Although the Antarctic atmosphere is normally freezing many Antarctic clouds contain both water droplets and ice crystals. Within a cloud, ice crystals will only form if a special type of particle is present for the ice to form on. This means that a cloud below freezing may contain many water droplets but only a few ice crystals.
The image shows a microscope photograph of a cloud sampled over the Antarctic Peninsula; the droplets appear as small spheres while the ice crystals in this cloud have taken the form of flat hexagonal prisms and star-like flakes. The exact shape of the ice crystals depends on the temperature they form at. In the interior of Antarctica the temperature is very low (below -50°C) and here the clouds tend to be made up solely of ice particles.
Antarctic clouds are often very similar in appearance to those found at lower latitudes, with the exception that deep convective clouds, such as those that form in thunderstorms, are rarely observed as they require a warm surface to start the convection. The areas around the coast of Antarctica are amongst the cloudiest places in the world.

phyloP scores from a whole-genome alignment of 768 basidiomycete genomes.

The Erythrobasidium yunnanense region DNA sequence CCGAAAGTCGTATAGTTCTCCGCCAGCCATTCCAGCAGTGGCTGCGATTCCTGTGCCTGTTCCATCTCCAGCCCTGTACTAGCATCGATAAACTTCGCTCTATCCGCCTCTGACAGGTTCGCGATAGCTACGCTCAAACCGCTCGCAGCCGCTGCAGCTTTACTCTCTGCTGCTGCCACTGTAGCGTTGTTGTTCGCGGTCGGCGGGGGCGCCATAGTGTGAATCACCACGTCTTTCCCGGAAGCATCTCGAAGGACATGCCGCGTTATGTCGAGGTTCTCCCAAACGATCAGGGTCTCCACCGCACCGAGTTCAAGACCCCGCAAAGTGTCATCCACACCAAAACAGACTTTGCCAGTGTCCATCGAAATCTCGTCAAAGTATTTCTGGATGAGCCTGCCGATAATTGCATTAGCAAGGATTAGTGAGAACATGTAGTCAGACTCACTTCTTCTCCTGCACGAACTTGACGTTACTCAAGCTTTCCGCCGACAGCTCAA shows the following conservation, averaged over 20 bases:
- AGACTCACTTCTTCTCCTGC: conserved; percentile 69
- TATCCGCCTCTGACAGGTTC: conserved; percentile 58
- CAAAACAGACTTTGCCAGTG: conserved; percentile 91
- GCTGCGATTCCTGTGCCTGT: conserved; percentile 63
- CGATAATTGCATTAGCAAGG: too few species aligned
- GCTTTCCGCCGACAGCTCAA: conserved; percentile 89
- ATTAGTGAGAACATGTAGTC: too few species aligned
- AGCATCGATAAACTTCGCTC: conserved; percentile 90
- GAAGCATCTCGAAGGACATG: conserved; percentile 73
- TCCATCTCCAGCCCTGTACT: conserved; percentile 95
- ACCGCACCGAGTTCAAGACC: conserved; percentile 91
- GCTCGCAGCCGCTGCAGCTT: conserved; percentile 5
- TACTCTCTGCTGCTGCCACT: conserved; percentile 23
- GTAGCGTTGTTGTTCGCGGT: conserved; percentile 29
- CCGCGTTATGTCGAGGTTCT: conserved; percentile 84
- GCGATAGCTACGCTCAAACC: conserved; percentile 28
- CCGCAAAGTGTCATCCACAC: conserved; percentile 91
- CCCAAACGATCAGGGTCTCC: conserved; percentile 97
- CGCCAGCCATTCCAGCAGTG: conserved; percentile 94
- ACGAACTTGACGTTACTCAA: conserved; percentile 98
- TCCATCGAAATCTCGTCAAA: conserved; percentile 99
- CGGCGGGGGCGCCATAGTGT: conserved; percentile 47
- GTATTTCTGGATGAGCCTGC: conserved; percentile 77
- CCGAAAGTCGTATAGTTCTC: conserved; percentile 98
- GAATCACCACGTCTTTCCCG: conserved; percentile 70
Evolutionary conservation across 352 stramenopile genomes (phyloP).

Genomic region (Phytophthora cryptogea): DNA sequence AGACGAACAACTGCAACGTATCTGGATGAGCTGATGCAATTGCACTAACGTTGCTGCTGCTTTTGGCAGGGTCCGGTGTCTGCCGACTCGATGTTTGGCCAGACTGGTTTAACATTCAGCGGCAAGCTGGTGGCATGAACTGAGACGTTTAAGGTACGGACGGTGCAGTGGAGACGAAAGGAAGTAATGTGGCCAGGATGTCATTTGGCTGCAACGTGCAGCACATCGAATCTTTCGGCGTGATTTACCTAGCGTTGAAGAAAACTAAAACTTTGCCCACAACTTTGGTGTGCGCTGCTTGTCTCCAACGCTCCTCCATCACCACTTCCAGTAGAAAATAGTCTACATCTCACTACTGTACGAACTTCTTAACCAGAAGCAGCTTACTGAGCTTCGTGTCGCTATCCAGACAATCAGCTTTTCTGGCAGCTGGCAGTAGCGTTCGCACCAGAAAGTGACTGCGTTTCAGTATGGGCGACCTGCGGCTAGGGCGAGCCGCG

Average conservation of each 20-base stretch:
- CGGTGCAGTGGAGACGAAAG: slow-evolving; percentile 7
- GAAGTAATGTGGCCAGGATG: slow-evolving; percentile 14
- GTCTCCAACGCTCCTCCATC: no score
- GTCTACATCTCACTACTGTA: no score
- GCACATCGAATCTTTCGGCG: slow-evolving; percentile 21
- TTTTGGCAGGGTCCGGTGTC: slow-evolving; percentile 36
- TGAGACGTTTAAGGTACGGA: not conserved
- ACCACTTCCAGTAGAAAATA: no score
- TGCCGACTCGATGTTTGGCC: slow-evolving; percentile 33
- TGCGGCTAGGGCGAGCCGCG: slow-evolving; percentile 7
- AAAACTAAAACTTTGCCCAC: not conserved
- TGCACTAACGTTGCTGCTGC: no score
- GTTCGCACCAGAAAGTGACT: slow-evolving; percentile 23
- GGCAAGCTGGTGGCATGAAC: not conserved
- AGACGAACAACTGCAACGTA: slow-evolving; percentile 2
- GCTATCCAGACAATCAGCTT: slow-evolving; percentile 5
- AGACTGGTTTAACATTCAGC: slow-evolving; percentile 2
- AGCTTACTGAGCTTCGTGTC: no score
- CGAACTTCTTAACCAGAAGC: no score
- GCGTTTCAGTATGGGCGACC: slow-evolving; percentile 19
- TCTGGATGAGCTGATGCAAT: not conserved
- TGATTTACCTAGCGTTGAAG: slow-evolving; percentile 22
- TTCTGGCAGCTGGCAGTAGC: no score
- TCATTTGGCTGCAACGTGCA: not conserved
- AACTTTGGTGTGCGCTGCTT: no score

When mountains provide an obstruction to the flow of winds there is strong turbulence and uplift and lenticular clouds frequently form. Sometimes these are in unusual formations called ‘stack-of-plate’ clouds. When seen over the Rocky Mountains clouds like these were thought to be Unidentified Flying Objects!
Special clouds known as stratospheric clouds (also known as stratospheric or mother-of-pearl clouds) form in the ozone layer during the winter, and are responsible for some of the chemistry that leads to the formation of the Antarctic ozone hole.
Even higher in the atmosphere are noctilucent clouds. These silvery clouds form during the summer months at heights around 80km. You can only see them after sunset, hence the name, which means ‘night luminous’. They are usually only seen from areas outside the polar circle up to 50° latitude, and hence are rarely observed in the southern hemisphere.